• Pair hides behind inflated balloons.

    Slow romance – Deceleration in your relationship.

    How becoming more mindful can help couples protect themselves against stress and maintain a harmonious relationship.

    Text: Claudio Rimmele

Communication is key.

One of the oldest exchanges of love letters in the world took place in ancient Egypt: over a period of weeks, a Pharaoh had messages chiselled on stone tablets and sent across the Nile so that he could stay in touch with his sweetheart. More than just a historic example of the language of love, this is also a reminder of how much time and effort couples invested in communication in the past.

Young man writes at the desk.
Young man connects balloons.

The digital revolution.

The digital revolution that has been taking place for almost twenty years now has introduced new ways of communicating into our romantic relationships. E-mails, messenger services and dating apps all make communication easier, but they also accelerate the process to a tempo previously unimaginable. Within seconds people can get in touch and arrange to meet. It’s equally easy to cancel a meeting, block a contact or pick a quarrel with someone – and all without ever having to look anyone in the eye.

Learning mindfulness.

Not only does this type of rapid communication lead to misunderstandings, it also results in the loss of a certain amount of mindfulness and empathy. Ultimately, more effort and thought go into a handwritten love letter than a quick text message. This does not necessarily make the content of the letter more substantial but the act of writing it is at least more thoughtful. Even though it’s equally possible to misunderstand a letter or a text message, the very frequency of digital messages is such that misunderstandings are more or less inevitable. The new forms of communication therefore demand new levels of mindfulness and consideration, which is a challenge for many couples.

Man stands with balloons on the balcony and looks into the distance.
Man presents balloons to a woman near a river.

Main area of conflict: Shared time.

According to surveys, one of the things couples argue about the most is how much time to spend together. Time isn’t the only factor involved, though. Couples often complain that the quality and intensity of the time they spend together breaks down during the course of the relationship, with serious consequences – lack of shared time is one of the most common grounds for divorce. So how can couples enjoy more quality time together in spite of the stresses of careers and family, and what issues should they be aware of?

  • Man presents balloons to a woman near a river.

Kindness – essential in a relationship.

Psychologist John Gottman and his wife Julie Gottman wanted to find out what made a happy long-term relationship. In tests conducted at intervals spanning several years, they asked couples about their lives and their level of satisfaction with their relationship, recording a number of physiological parameters at the same time. It emerged that the couples who had unhappy love lives displayed physical characteristics consistent with people in high-stress situations: blood pressure, heart rate and sweat production were all raised.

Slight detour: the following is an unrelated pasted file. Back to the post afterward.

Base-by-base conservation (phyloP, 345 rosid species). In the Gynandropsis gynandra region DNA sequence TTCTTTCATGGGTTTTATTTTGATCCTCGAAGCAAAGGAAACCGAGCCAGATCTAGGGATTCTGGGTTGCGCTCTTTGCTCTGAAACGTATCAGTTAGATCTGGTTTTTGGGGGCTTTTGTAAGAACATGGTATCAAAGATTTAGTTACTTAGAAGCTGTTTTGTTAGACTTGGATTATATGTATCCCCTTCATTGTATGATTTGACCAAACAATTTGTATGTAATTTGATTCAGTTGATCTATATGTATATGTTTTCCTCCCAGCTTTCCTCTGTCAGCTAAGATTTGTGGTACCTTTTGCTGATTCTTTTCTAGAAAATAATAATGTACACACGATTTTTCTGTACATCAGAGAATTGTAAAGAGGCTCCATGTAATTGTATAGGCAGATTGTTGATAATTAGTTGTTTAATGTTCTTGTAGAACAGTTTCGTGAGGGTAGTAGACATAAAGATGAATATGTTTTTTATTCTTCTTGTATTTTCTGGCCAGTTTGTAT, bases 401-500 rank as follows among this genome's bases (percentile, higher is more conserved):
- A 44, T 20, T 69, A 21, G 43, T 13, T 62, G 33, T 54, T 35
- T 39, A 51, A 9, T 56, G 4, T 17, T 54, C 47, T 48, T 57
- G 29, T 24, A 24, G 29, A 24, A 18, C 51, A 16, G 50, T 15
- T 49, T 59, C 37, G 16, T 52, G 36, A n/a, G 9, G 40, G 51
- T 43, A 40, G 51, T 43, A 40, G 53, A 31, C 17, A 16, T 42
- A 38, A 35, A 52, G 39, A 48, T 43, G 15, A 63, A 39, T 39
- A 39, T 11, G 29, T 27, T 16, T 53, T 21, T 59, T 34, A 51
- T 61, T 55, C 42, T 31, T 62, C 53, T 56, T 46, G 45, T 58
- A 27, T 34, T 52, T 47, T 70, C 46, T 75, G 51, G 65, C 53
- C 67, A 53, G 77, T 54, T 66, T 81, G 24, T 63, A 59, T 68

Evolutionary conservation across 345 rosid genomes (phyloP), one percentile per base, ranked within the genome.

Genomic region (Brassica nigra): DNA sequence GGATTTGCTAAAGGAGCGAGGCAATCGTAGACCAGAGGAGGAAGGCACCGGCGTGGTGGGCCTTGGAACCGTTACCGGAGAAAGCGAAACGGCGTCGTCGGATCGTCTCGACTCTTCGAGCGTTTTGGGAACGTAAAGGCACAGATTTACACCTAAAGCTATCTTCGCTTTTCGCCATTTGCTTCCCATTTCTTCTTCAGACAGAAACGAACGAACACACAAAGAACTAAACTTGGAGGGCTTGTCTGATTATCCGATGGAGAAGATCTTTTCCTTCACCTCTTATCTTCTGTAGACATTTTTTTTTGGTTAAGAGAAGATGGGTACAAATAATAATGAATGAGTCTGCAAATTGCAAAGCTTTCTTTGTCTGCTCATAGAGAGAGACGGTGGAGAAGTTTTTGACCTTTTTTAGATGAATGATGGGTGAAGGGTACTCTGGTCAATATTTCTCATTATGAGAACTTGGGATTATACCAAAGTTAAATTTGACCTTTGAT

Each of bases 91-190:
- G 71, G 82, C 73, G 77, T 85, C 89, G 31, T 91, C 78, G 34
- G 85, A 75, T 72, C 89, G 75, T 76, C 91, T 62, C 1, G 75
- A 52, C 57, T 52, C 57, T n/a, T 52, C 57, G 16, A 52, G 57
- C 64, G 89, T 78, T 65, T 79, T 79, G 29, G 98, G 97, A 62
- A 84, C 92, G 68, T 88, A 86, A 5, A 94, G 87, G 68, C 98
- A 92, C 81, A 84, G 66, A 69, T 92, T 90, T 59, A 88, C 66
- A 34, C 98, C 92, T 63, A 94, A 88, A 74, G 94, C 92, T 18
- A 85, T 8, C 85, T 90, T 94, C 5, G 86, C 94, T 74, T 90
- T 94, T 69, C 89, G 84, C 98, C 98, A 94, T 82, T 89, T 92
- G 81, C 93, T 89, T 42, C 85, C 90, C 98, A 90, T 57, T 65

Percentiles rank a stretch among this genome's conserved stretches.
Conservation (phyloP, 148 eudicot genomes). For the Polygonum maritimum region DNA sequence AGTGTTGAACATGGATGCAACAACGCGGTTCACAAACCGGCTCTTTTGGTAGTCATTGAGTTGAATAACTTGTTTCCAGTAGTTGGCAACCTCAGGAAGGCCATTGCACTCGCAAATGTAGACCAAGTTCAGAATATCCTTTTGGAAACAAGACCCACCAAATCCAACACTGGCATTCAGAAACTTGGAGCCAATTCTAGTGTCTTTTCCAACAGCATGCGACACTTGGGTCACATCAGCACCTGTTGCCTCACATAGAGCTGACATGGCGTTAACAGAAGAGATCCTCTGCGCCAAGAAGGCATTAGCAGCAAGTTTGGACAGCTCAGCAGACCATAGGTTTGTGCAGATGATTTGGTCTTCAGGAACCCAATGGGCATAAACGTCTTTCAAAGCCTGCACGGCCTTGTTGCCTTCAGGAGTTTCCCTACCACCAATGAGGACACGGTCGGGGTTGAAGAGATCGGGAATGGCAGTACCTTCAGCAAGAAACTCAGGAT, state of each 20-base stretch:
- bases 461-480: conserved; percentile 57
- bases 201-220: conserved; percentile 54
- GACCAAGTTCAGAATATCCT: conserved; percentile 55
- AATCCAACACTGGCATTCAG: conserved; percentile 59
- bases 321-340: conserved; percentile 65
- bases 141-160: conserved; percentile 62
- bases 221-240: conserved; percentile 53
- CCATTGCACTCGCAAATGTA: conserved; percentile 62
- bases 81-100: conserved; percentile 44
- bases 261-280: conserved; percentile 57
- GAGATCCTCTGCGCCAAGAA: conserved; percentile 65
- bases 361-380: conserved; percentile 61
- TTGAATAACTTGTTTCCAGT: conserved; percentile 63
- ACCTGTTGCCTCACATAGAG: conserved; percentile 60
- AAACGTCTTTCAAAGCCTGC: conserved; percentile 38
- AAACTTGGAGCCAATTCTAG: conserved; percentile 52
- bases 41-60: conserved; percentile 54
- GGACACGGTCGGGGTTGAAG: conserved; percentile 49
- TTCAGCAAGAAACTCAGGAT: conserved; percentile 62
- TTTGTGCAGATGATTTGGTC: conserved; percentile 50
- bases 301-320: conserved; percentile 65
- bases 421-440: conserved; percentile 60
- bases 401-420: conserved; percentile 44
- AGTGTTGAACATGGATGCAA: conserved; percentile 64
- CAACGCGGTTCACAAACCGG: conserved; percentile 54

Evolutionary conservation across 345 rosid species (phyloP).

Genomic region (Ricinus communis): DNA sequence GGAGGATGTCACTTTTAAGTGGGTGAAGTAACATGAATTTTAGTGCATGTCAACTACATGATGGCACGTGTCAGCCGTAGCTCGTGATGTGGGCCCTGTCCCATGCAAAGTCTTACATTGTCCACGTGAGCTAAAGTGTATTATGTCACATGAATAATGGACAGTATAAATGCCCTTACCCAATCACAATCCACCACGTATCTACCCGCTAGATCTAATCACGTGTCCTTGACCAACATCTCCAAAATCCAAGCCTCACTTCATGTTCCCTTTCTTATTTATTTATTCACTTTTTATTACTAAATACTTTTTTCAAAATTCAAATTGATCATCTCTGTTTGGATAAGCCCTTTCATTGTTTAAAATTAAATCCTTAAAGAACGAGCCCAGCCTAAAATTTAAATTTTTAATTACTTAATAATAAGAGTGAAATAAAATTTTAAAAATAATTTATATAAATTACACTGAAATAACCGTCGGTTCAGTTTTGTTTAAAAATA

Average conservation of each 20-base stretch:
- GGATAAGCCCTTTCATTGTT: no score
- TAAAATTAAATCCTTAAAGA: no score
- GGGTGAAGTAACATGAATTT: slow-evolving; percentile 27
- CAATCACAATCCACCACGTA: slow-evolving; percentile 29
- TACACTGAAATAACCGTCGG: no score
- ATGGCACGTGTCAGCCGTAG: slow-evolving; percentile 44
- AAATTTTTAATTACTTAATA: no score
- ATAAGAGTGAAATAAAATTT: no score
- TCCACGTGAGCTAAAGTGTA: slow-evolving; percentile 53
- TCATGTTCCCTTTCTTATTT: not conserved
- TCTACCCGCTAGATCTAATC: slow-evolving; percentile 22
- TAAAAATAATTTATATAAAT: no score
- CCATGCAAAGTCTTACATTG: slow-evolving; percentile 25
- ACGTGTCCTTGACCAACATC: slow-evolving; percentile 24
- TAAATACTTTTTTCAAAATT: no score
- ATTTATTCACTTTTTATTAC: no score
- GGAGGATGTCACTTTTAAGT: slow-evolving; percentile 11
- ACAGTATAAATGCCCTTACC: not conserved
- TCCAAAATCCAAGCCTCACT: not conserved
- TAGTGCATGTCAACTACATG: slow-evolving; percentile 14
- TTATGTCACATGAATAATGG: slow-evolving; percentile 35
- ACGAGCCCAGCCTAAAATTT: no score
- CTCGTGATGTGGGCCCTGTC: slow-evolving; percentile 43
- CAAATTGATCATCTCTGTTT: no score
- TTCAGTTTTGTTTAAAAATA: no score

The Gottmans concluded that couples who experienced their relationship as if in a constant state of battle-readiness, were suffering on a physical level without being aware of it. In a relationship based on a fundamental degree of trust and intimacy, both partners were able to remain physically relaxed. Gottman describes the key factor in this as “kindness”. He uses the word to mean a degree of mutual mindfulness and attentiveness, explaining that real attentiveness can only exist where one partner is genuinely aware of the needs of the other – easier said than done, especially for couples who find it hard to cope with the pressures both of work and their private lives.

Discovering partnership.

Being content with life together with your partner on a day-to-day level is a source of mental stability and health. But in a world of sensory overload, in which we are constantly being distracted, it can be difficult to give your partner the level of care and attention they deserve. It is therefore worthwhile asking yourself regularly how your relationship is working: how do I spend the time I have together with my partner? In relaxation or squeezed in between meetings and chores? Do I appreciate our relationship enough on a day-to-day basis? Do I communicate attentively with my partner or do I spend the whole time staring at my phone? What is the relative importance of my career compared with my family plans? These questions are based on the mental concept of deceleration and can help to shed new light on your own relationship. A healthy relationship lived in a spirit of mindfulness is an oasis of inner peace. This doesn’t mean you have to give everything up and just spend your time meditating together. Open communication, enough time together and regular gestures of affection help to build up a stable relationship, regardless of whether it’s a long-term experience or a rocket trip to cloud nine.

Woman and man look laughing at the camera.